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Canada has experienced a sharp rise in hate crimes targeting religion, sexual orientation and race since the start of the COVID-19 pandemic, according to data released this week by Statistics Canada.

Canada, which prides itself as a diverse and welcoming country for immigrants and refugees, has witnessed a 72-per-cent jump in its hate crime rate between 2019 and 2021, said Statistics Canada.

This increase was partly due to the pandemic, which exposed and exacerbated safety and discrimination issues. Chinese-Canadians reported increased discrimination due to Wuhan, China being the epicenter of the virus. The World Health Organization said in June that its latest investigation into the origins of COVID-19 was inconclusive, largely because data from China are missing.

In 2021, hate-motivated crimes targeting religion jumped 67 per cent, those targeting sexual orientation climbed 64 per cent and those targeting race or ethnicity rose 6 per cent.

That has prompted minority groups to urge the government to pass an anti-racism law.

“We simply cannot afford further delay in actions to stop anti-Asian hate and racism,” Amy Go, the president of the Chinese Canadian National Council for Social Justice, told Reuters.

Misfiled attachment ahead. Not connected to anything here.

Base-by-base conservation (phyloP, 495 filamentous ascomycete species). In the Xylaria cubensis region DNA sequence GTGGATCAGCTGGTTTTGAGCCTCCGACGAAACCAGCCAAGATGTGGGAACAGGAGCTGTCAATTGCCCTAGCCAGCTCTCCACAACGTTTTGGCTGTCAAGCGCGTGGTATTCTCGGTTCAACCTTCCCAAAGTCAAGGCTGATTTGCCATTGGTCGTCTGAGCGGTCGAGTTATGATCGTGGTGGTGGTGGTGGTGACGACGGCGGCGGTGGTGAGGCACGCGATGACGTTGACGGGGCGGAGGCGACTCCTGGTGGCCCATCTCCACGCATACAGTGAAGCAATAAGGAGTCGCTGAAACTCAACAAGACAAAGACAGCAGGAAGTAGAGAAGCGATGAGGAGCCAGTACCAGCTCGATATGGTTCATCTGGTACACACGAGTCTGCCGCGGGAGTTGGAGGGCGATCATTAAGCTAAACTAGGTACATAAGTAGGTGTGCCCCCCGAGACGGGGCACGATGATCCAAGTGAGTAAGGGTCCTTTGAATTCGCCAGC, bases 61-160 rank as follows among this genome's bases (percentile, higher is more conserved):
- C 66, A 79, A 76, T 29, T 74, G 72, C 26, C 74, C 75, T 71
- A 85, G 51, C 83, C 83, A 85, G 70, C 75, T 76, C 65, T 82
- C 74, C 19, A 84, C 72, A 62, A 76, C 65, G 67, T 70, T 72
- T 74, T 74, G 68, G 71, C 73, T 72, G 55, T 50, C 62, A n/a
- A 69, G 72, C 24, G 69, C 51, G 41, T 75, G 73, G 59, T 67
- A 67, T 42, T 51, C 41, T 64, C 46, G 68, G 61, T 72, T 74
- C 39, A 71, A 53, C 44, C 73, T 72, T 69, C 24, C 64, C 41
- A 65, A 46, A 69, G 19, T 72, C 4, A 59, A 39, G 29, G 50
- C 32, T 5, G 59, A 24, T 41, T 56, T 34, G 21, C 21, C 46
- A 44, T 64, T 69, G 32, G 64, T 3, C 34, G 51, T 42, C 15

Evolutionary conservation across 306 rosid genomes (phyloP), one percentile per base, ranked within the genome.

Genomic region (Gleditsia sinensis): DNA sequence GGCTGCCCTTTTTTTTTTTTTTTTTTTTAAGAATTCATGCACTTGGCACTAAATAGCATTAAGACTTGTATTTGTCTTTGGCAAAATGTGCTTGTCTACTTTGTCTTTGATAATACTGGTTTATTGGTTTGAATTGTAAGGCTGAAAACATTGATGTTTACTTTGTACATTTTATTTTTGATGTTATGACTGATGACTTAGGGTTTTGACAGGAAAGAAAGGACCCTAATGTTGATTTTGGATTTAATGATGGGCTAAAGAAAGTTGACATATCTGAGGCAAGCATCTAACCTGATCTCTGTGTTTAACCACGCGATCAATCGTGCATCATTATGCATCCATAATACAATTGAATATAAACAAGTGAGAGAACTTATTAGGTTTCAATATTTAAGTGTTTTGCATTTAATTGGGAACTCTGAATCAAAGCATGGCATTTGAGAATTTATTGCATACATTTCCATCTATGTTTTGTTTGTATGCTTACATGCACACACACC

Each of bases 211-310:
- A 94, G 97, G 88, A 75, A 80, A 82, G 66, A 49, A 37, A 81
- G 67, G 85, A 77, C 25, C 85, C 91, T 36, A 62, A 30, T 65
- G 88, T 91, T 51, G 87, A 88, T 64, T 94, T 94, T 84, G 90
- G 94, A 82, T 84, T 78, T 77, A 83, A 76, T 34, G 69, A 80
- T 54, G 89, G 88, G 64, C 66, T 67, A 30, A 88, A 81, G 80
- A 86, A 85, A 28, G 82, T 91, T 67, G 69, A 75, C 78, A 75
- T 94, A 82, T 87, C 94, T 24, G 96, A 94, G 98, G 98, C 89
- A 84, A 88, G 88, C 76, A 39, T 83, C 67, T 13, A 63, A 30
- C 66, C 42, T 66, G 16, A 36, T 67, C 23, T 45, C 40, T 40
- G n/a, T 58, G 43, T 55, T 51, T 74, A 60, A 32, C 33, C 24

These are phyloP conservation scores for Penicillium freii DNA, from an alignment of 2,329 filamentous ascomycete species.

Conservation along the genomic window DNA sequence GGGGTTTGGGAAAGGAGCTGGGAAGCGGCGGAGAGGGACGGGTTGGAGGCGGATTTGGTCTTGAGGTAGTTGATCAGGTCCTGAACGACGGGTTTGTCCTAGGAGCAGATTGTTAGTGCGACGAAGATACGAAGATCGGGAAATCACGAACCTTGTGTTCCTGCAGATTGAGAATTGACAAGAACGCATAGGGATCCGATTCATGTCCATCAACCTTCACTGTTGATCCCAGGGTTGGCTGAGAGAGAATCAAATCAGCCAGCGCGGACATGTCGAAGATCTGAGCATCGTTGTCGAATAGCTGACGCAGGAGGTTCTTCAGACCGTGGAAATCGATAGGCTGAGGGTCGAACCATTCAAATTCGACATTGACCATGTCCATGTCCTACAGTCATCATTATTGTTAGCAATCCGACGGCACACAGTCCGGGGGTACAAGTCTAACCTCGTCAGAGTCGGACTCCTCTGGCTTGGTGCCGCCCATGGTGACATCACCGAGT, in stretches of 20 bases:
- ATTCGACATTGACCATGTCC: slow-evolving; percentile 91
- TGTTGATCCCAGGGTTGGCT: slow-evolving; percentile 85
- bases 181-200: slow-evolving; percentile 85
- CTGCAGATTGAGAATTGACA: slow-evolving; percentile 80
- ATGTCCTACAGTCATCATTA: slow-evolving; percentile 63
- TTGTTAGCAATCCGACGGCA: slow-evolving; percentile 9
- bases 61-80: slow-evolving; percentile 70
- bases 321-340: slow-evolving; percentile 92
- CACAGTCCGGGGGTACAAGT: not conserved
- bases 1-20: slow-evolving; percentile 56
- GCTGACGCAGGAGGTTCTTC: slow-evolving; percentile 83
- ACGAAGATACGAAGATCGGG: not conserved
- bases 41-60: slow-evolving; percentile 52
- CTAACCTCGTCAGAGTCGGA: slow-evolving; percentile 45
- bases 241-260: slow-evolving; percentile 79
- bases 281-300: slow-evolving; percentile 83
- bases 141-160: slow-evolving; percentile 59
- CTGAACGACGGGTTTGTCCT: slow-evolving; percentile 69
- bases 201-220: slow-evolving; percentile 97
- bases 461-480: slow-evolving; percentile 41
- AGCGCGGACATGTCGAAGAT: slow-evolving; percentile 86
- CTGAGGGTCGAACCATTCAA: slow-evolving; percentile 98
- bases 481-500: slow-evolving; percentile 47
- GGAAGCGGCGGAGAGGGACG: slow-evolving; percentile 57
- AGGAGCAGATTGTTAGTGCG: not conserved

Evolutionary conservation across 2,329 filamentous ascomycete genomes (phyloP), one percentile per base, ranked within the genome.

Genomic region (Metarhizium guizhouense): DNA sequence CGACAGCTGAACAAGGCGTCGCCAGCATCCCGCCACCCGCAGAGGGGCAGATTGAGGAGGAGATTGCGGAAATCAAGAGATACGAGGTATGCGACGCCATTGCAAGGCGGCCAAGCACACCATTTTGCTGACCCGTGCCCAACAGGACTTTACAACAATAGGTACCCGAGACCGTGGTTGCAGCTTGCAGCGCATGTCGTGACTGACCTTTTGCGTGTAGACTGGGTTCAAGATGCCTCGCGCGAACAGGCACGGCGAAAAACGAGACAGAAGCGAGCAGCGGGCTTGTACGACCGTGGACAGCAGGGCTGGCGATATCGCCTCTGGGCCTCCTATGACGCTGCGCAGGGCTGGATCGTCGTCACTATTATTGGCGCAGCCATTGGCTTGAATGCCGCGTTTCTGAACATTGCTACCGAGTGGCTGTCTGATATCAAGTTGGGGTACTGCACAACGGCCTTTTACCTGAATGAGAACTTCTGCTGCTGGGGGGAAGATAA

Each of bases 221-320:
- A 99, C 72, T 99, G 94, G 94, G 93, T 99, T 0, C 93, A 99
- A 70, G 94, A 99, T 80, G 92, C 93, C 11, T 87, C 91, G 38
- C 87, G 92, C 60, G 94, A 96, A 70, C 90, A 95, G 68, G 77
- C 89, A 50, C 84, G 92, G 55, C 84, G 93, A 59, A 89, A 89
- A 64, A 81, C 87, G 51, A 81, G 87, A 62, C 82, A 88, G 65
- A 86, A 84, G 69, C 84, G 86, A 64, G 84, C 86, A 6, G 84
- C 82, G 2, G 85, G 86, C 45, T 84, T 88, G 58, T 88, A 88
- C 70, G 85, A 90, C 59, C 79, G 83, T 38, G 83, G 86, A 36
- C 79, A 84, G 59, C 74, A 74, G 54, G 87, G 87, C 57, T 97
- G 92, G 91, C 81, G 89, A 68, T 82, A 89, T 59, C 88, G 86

The council has asked the federal government to pass an Anti-Racism Act to collect specific information about the culprits, where the crime takes place and the circumstances under which it occurs to hold those responsible accountable. Ms. Go said the government is reviewing the request. The Canadian government did not immediately respond to a request for comment.

Migration is a crucial growth engine for the Canadian economy, with immigrant workers accounting for 84 per cent of total labour force growth in the 2010s, according to Statistics Canada.

Canada welcomed a record 401,000 new permanent residents in 2021 and Ottawa has set an ambitious target of 432,000 newcomers this year.

Several incidents targeting Asians have put Manan Doshi, an international student who recently came to Canada, in doubt about remaining in the country.

Mr. Doshi said his family asked him to return to India after he witnessed some life-threatening incidents at Toronto subway stations that scared him.

Mohammed Hashim, executive director of Canadian Race Relations Foundation, has recommended the federal government invest $15-million to help hate-crime victims.

“This is unacceptable because hate can forever damage peoples’ ability to participate in society,” Mr. Hashim said.

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